This manual assumed you are running a singe-site contest; that is, the teams are located closely together, probably in a single physical location. In a multi-site or distributed contest, teams from several remote locations use the same DOMjudge installation. An example is a national contest where teams can participate at their local institution.
DOMjudge supports such a setup on the condition that a central installation of DOMjudge is used to which the teams connect over the internet. It is here where all submission processing and judging takes place. Because DOMjudge uses a web interface for all interactions, teams and judges will interface with the system just as if it were local. Still, there are some specific considerations for a multi-site contest.
Network: there must be a relatively reliable network connection between the locations and the central DOMjudge installation, because teams cannot submit or query the scoreboard if the network is down. Because of traversing an unsecured network, you may want to consider HTTPS for encrypting the traffic. If you want to limit internet access, it must be done in such a way that the remote DOMjudge installation can still be reached.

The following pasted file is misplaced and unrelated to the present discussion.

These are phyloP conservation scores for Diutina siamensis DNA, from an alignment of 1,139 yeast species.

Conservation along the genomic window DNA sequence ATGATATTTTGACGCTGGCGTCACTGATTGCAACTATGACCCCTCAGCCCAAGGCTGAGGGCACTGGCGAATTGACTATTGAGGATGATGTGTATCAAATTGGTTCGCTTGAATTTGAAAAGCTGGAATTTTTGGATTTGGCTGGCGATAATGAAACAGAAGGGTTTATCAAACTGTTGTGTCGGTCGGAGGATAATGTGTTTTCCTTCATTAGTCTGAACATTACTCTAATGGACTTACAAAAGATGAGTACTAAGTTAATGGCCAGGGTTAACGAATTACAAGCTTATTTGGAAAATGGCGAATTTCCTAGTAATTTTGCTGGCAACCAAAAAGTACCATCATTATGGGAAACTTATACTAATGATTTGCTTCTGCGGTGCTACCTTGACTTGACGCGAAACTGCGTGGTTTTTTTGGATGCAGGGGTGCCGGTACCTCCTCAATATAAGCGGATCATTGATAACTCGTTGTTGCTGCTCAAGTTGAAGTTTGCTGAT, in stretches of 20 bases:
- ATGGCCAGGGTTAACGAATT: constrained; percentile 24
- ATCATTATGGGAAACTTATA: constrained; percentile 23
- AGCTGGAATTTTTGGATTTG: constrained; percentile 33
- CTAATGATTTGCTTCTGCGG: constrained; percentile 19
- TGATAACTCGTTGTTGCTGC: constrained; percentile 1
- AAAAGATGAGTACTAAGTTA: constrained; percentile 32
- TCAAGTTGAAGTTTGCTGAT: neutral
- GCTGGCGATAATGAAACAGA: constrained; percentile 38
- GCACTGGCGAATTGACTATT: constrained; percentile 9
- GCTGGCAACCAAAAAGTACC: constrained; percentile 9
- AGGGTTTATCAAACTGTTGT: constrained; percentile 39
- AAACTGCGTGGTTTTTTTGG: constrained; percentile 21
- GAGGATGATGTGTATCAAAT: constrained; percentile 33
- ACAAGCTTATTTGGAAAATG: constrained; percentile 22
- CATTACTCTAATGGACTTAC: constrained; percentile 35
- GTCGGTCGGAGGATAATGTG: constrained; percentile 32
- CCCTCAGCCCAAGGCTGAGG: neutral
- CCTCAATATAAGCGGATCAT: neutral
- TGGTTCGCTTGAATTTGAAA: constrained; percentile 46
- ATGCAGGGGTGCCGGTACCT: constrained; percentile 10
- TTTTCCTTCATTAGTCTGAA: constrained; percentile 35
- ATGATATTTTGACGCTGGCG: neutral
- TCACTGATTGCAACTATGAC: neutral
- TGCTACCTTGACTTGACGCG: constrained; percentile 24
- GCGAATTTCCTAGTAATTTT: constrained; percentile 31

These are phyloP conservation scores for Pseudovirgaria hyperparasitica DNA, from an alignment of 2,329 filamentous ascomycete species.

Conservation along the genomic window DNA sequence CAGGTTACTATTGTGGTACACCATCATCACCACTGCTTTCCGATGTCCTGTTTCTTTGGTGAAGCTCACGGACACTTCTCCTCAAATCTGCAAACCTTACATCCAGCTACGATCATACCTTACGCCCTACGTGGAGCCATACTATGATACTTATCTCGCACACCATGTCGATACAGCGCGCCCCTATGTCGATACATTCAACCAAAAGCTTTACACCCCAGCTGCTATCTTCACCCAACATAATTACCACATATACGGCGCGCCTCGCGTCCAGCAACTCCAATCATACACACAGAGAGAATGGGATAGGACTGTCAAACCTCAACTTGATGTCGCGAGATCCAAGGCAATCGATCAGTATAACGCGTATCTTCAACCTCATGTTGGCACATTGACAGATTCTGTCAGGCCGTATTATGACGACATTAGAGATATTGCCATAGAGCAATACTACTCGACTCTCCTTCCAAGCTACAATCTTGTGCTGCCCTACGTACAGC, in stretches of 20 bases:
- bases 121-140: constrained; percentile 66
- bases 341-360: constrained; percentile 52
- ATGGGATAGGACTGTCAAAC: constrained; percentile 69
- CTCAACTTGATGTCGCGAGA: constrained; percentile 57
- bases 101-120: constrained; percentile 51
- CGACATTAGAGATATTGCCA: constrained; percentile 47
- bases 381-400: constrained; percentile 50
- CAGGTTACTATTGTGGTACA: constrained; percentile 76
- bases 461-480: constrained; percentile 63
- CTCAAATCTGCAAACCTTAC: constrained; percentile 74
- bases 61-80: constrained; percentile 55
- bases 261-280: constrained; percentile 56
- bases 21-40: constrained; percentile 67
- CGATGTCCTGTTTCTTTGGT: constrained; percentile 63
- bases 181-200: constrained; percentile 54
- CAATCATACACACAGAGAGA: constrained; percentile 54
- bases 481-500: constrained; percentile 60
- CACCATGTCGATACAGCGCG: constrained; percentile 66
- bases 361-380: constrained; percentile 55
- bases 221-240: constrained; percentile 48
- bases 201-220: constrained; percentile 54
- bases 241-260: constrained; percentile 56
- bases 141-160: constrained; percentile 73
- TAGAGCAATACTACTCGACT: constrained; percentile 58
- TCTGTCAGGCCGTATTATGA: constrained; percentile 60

Team authentication: the IP-based authentication will still work as long as each team workstation has a different public IP address. If some teams are behind a NAT-router and thus all present themselves to DOMjudge with the same IP-address, another authentication scheme must be used (e.g. PHP sessions).
Judges: if the people reviewing the submissions will be located remotely as well, it's important to agree beforehand on who-does-what, using the submissions claim feature and how responding to incoming clarification requests is handled. Having a shared chat/IM channel may help when unexpected issues arise.
Scoreboard: by default DOMjudge presents all teams in the same scoreboard. Per-site scoreboards can be implemented either by using team categories or team affiliations in combination with the scoreboard filtering option.